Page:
Spider is gaunt, threadbare, unnerved by everything from his landlady to the smell of gas. He tells us his story in a storm of beautiful language that slowly reveals itself as a fiendishly layered construction of truth and illusion. With echoes of Beckett, Poe, and Paul Bowles, Spider is a tale of horror and madness, storytelling and skepticism, a novel whose dizzying style lays bare the deepest layers of subconscious terror.
El psiquiatra Charlie Weir se dedica a acabar con los demonios de la gente, pero todavía no ha encontrando la manera de resolver los conflictos que tiene con su propia familia, especialmente la rivalidad con su hermano Walt o la pérdida de su mujer y su hija.A través de su hermano conoce a Nora, que pronto se convierte en su amante. Pero la vulnerabilidad de Nora, al principio tan irresistible, empieza a ocupar demasiado espacio en su vida. Charlie quiere averiguar la fuente de tanto sufrimiento, pero en su búsqueda, él mismo se encuentra con su inconsciente que le revelará un secreto espeluznante.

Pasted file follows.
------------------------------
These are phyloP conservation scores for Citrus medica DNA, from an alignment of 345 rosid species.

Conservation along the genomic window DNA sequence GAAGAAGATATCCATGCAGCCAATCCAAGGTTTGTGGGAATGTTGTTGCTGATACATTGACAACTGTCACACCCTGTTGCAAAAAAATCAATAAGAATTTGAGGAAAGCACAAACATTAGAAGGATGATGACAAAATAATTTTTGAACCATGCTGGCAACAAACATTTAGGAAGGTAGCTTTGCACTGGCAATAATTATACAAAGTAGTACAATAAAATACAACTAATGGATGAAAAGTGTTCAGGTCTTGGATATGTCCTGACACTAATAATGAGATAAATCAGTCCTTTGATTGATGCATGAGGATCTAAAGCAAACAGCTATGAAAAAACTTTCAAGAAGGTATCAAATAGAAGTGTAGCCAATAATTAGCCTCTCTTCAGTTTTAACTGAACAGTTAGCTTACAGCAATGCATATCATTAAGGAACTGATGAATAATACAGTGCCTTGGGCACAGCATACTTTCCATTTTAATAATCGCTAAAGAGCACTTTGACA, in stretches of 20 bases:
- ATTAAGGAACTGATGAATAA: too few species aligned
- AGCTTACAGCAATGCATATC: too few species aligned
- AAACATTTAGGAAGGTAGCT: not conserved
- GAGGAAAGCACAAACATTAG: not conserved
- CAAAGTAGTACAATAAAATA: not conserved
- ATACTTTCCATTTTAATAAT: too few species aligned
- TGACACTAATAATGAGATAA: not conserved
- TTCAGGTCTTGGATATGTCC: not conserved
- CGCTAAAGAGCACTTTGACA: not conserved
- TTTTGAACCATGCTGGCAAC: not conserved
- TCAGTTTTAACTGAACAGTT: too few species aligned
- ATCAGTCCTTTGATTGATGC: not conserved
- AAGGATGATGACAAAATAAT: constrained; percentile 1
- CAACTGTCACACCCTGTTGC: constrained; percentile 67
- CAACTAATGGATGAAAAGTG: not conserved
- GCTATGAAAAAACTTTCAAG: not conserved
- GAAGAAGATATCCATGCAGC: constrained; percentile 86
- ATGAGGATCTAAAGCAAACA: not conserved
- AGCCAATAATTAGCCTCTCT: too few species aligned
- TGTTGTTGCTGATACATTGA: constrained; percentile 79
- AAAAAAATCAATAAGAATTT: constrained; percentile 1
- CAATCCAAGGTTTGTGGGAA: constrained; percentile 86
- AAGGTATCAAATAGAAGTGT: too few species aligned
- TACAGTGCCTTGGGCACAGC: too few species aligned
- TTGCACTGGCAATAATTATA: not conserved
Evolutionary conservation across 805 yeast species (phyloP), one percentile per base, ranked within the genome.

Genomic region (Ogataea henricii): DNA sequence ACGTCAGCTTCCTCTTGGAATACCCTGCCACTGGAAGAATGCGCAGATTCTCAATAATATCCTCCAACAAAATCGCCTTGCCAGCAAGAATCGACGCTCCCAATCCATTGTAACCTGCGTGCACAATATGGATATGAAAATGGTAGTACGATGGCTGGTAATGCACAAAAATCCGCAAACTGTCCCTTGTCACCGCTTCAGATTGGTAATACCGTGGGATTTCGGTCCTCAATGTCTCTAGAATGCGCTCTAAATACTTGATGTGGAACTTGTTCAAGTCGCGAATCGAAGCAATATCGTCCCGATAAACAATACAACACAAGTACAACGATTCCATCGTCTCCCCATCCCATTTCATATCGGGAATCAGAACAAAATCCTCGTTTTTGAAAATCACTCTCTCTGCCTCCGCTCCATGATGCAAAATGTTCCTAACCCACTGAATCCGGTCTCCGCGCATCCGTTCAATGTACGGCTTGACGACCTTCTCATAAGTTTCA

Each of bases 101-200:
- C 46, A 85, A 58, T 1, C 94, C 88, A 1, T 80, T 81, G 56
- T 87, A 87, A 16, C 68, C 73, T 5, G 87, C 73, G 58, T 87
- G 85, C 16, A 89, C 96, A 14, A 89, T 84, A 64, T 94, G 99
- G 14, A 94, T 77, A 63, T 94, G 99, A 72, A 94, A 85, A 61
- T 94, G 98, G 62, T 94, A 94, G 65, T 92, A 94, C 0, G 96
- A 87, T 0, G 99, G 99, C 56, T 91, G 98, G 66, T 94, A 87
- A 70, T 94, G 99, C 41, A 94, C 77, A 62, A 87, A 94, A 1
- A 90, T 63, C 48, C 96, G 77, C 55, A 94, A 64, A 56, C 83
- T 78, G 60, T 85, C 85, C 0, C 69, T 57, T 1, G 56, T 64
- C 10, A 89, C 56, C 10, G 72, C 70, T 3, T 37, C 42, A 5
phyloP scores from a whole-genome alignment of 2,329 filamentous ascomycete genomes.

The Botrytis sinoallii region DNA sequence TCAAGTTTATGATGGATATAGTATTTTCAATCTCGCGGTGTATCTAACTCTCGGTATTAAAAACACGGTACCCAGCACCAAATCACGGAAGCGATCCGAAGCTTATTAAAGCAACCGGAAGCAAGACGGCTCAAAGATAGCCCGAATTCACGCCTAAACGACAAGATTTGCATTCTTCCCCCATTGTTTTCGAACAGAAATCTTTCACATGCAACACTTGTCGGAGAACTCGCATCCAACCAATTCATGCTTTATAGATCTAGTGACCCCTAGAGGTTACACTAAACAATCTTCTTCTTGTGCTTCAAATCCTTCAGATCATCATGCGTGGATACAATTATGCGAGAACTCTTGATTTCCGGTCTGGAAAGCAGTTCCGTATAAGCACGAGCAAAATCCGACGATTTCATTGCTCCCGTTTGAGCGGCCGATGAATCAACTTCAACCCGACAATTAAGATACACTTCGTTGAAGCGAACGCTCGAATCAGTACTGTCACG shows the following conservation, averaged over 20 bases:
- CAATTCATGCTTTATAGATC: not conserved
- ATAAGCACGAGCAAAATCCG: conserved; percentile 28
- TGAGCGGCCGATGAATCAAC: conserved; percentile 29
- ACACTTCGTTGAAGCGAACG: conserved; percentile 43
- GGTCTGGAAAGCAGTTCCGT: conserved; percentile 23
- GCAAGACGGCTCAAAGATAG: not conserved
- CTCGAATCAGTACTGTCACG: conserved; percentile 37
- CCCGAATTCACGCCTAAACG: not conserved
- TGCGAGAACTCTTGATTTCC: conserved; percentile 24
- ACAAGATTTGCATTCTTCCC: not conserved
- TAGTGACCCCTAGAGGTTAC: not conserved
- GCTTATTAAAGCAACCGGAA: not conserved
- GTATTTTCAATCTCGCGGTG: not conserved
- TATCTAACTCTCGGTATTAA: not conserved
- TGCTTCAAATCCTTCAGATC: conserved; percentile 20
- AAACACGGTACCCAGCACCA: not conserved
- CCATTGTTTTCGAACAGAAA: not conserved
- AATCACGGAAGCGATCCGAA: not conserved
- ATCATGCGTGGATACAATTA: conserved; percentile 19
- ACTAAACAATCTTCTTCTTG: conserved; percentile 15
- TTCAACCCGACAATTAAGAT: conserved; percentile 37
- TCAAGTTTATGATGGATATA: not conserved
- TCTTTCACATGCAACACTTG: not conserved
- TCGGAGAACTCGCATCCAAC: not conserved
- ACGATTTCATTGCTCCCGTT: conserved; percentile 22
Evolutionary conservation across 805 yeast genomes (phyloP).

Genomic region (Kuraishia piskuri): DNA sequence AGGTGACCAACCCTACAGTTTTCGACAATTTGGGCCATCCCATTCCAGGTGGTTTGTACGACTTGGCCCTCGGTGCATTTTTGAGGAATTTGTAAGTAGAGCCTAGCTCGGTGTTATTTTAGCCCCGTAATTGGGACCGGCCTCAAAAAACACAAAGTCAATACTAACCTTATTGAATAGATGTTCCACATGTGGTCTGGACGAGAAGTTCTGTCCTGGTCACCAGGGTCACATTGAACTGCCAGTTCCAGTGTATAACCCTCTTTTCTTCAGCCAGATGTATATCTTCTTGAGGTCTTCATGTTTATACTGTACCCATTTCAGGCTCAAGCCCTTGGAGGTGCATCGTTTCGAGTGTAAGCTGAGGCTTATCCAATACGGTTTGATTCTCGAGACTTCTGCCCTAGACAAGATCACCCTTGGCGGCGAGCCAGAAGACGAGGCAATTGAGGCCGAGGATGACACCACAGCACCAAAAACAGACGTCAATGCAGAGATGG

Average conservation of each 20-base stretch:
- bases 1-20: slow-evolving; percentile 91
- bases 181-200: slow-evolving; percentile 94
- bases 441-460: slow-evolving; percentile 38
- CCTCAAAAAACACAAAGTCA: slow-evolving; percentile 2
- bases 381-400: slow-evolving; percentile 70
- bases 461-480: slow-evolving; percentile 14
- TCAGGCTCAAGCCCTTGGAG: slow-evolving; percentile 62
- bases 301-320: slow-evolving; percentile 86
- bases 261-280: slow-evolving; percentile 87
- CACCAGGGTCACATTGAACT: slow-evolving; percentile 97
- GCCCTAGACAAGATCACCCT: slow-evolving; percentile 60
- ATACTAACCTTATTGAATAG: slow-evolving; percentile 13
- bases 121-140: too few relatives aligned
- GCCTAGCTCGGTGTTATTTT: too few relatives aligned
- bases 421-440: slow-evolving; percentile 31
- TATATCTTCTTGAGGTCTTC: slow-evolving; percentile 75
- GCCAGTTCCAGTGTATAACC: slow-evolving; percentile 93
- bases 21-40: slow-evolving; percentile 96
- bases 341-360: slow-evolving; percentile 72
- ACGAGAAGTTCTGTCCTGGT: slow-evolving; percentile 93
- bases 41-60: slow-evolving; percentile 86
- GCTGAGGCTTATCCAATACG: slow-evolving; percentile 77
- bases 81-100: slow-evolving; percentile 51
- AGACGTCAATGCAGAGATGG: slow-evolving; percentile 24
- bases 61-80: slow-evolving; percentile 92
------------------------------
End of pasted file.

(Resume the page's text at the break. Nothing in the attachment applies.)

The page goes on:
Hailed by the San Francisco Chronicle as "an uncommon storyteller [with a] trademark ability to probe the layers of the human psyche," Patrick McGrath has written his most addictive and enthralling novel yet.Charlie Weir's family is comprehensively dysfunctional -- abandoned by his father, his mother ravaged by that betrayal, and his brother, Walt, a successful artist, less Charlie's ally than his rival. So it's hardly surprising that he should find a vocation in psychiatry in New York City, counseling traumatized war veterans returning home from Vietnam. Agnes Magill, the sister of one damaged soldier, soon becomes Charlie's wife. But the suicide of her brother, Danny, ends the marriage, leaving Charlie to endure a corrosive loneliness even as Manhattan grows steadily more dirty and dangerous around him.Then, in the haunting aftermath of Charlie's mother's death, Agnes returns to offer him the solace that he has never been able to provide for her. Almost simultaneously, he is presented with a quite different anodyne -- a volatile woman whose irresistible beauty, tinged though it is with an air of grievous suffering, jeopardizes everything he has hoped might restore his dwindling faith in his calling, his future and himself.As Charlie's hold on sanity weakens, and events conspire to send him reeling headlong toward the abyss, the themes of family, passion and madness - by now synonymous with Patrick McGrath's writing -- rightly assume "the inevitability of myth," as Tobias Wolff has written of his work, in "fiction of a depth and power we hardly hope to encounter anymore." A genuine psychological thriller, Trauma is an experience at once unnerving, unsettling and utterly riveting.From the Hardcover edition.